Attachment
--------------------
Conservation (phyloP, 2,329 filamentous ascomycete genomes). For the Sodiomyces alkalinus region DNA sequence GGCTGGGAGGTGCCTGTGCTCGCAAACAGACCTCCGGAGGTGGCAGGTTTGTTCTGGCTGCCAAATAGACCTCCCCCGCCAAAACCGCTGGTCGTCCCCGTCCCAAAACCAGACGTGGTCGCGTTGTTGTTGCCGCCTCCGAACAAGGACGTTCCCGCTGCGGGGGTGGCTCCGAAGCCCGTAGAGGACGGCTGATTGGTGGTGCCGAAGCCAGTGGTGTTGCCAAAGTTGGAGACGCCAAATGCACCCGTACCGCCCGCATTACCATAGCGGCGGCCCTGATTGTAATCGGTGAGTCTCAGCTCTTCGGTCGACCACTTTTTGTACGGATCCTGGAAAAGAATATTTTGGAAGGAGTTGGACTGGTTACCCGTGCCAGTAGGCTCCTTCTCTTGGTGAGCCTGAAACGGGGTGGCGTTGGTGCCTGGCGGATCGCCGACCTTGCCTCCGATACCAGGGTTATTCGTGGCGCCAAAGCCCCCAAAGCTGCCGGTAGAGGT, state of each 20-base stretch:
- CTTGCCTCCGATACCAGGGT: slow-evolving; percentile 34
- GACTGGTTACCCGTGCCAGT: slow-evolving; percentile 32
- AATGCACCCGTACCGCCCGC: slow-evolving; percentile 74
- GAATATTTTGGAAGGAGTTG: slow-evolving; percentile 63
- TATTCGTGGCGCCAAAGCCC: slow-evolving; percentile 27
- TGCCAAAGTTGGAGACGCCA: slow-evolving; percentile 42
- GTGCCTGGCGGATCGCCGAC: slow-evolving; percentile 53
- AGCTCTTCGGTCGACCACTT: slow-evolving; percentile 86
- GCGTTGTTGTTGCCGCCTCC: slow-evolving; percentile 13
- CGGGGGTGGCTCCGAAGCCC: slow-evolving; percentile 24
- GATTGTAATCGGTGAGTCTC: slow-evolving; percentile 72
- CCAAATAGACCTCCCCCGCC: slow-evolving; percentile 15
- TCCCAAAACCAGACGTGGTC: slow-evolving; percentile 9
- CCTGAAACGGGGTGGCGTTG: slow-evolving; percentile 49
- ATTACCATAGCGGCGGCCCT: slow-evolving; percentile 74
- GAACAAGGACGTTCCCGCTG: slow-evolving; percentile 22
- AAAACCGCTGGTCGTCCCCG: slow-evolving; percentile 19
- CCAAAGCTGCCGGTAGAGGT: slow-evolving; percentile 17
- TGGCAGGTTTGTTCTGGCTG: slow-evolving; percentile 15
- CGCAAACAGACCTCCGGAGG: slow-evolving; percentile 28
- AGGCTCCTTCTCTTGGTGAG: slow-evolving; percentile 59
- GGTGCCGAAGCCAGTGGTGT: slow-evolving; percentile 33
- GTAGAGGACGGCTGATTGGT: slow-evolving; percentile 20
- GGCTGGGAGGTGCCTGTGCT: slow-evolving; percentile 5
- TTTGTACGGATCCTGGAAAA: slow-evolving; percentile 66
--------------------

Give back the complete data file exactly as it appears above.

Conservation (phyloP, 2,329 filamentous ascomycete genomes). For the Sodiomyces alkalinus region DNA sequence GGCTGGGAGGTGCCTGTGCTCGCAAACAGACCTCCGGAGGTGGCAGGTTTGTTCTGGCTGCCAAATAGACCTCCCCCGCCAAAACCGCTGGTCGTCCCCGTCCCAAAACCAGACGTGGTCGCGTTGTTGTTGCCGCCTCCGAACAAGGACGTTCCCGCTGCGGGGGTGGCTCCGAAGCCCGTAGAGGACGGCTGATTGGTGGTGCCGAAGCCAGTGGTGTTGCCAAAGTTGGAGACGCCAAATGCACCCGTACCGCCCGCATTACCATAGCGGCGGCCCTGATTGTAATCGGTGAGTCTCAGCTCTTCGGTCGACCACTTTTTGTACGGATCCTGGAAAAGAATATTTTGGAAGGAGTTGGACTGGTTACCCGTGCCAGTAGGCTCCTTCTCTTGGTGAGCCTGAAACGGGGTGGCGTTGGTGCCTGGCGGATCGCCGACCTTGCCTCCGATACCAGGGTTATTCGTGGCGCCAAAGCCCCCAAAGCTGCCGGTAGAGGT, state of each 20-base stretch:
- CTTGCCTCCGATACCAGGGT: slow-evolving; percentile 34
- GACTGGTTACCCGTGCCAGT: slow-evolving; percentile 32
- AATGCACCCGTACCGCCCGC: slow-evolving; percentile 74
- GAATATTTTGGAAGGAGTTG: slow-evolving; percentile 63
- TATTCGTGGCGCCAAAGCCC: slow-evolving; percentile 27
- TGCCAAAGTTGGAGACGCCA: slow-evolving; percentile 42
- GTGCCTGGCGGATCGCCGAC: slow-evolving; percentile 53
- AGCTCTTCGGTCGACCACTT: slow-evolving; percentile 86
- GCGTTGTTGTTGCCGCCTCC: slow-evolving; percentile 13
- CGGGGGTGGCTCCGAAGCCC: slow-evolving; percentile 24
- GATTGTAATCGGTGAGTCTC: slow-evolving; percentile 72
- CCAAATAGACCTCCCCCGCC: slow-evolving; percentile 15
- TCCCAAAACCAGACGTGGTC: slow-evolving; percentile 9
- CCTGAAACGGGGTGGCGTTG: slow-evolving; percentile 49
- ATTACCATAGCGGCGGCCCT: slow-evolving; percentile 74
- GAACAAGGACGTTCCCGCTG: slow-evolving; percentile 22
- AAAACCGCTGGTCGTCCCCG: slow-evolving; percentile 19
- CCAAAGCTGCCGGTAGAGGT: slow-evolving; percentile 17
- TGGCAGGTTTGTTCTGGCTG: slow-evolving; percentile 15
- CGCAAACAGACCTCCGGAGG: slow-evolving; percentile 28
- AGGCTCCTTCTCTTGGTGAG: slow-evolving; percentile 59
- GGTGCCGAAGCCAGTGGTGT: slow-evolving; percentile 33
- GTAGAGGACGGCTGATTGGT: slow-evolving; percentile 20
- GGCTGGGAGGTGCCTGTGCT: slow-evolving; percentile 5
- TTTGTACGGATCCTGGAAAA: slow-evolving; percentile 66